12 Dec 2015 20:10 IST

MBAs in social sector can help governance, streamline systems

In a social enterprise, the focus is not on profit making but working for a social cause, says SOS Children's Villages, India President S Sandilya

Are you an MBA aspirant, a recent graduate from a b-school, or an MBA with experience in the corporate sector now looking to chart a career in the social sector? BLoC speaks to industry veteran S Sandilya, who, having made his mark in the corporate sector, is now using this experience in the social sector.

In this first part of a two-part series, which focuses on the scope for MBAs in the development sector, Sandilya talks about his journey in the social sector, the skills the sector demands of MBAs, and what he believes the sector has to offer to MBAs.

S Sandilya

S Sandliya is President SOS Children’s Villages of India. SOS is an international non-governmental, social development organisation that provides family-based care for parentless or abandoned children.
He is also currently the non-executive Chairman of Eicher and Mastek. In the past, Sandilya has also been the President of SIAM, and the International Motorcycle Manufacturers Association, Geneva. He is an MBA from IIM-Ahmedabad.

Edited excerpts of the interaction:

How and when did you decide to venture into the social sector?

I did not venture in to the social sector on my own but the opportunity came my way and I accepted it. When I retired from the position of Group Chairman and Chief Executive at Eicher, a senior partner of Egon Zehnder approached me and informed me that SOS Children’s Villages of India is looking for a President, which is a pro-bono assignment. I was not aware of this organisation but I was persuaded to visit the Children’s village at Greenfields, Faridabad.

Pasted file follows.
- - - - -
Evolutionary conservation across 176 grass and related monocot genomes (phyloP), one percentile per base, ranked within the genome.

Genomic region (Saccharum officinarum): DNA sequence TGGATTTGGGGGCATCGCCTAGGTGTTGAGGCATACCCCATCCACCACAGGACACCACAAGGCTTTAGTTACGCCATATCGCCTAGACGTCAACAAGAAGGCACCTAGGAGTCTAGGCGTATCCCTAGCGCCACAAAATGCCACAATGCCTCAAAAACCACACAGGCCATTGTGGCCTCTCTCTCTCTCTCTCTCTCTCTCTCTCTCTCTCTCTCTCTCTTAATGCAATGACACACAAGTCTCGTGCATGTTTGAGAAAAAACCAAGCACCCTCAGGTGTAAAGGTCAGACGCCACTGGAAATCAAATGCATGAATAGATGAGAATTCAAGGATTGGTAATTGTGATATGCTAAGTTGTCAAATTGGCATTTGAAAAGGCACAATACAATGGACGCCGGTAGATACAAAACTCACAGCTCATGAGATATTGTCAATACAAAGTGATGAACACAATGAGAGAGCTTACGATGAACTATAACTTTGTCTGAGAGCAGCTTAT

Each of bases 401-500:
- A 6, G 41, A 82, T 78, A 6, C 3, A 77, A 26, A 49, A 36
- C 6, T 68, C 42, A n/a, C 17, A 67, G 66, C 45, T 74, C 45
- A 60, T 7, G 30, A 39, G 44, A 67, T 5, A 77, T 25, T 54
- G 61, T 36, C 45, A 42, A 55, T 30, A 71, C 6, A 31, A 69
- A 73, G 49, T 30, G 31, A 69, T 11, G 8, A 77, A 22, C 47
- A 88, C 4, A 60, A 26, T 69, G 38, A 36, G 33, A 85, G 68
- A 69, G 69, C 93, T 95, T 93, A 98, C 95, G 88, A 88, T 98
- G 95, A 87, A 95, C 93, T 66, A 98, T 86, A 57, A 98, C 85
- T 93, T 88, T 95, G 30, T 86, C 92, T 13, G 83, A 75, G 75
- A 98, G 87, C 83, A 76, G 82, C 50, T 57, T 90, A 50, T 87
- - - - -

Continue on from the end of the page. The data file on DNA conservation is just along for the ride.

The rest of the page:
That was an eye-opener for me: to witness a unique model of child care where destitute children needing care are being provided a loving home in a community called children’s village where there are 20 houses each assigned a mother who takes care of 8 to 10 children. It is like a normal family but there were 4 or 5 boys and a similar number of girls who are not biological siblings but are being brought up as siblings. Subsequently, I was requested to meet the board members when they were having a board meeting and I had an interaction with them which gave me an idea of the passion with which the board members were involved. After that a small group of board members came to my office and persuaded me to take the role of the President and chair the board of the organisation. It is a society and therefore one had to go through the process of an election, but with the board having already decided to have me as the chair, I took on the role in July 2007.

I have been its President since 2007, having been elected to the office after completion each term, and it has been a very fulfilling experience.

What skills that you acquired during your MBA and career have you been able to leverage in the sector?

Any organisation, be it a business organisation or a social organisation, needs people to manage the affairs, and needs a group of leaders who can provide direction and guidance and take the organisation towards its goals. What people like us bring to such organisations is the experience of having been involved in working with organisations with a variety of challenges and the knowledge and wisdom we have gathered in the process.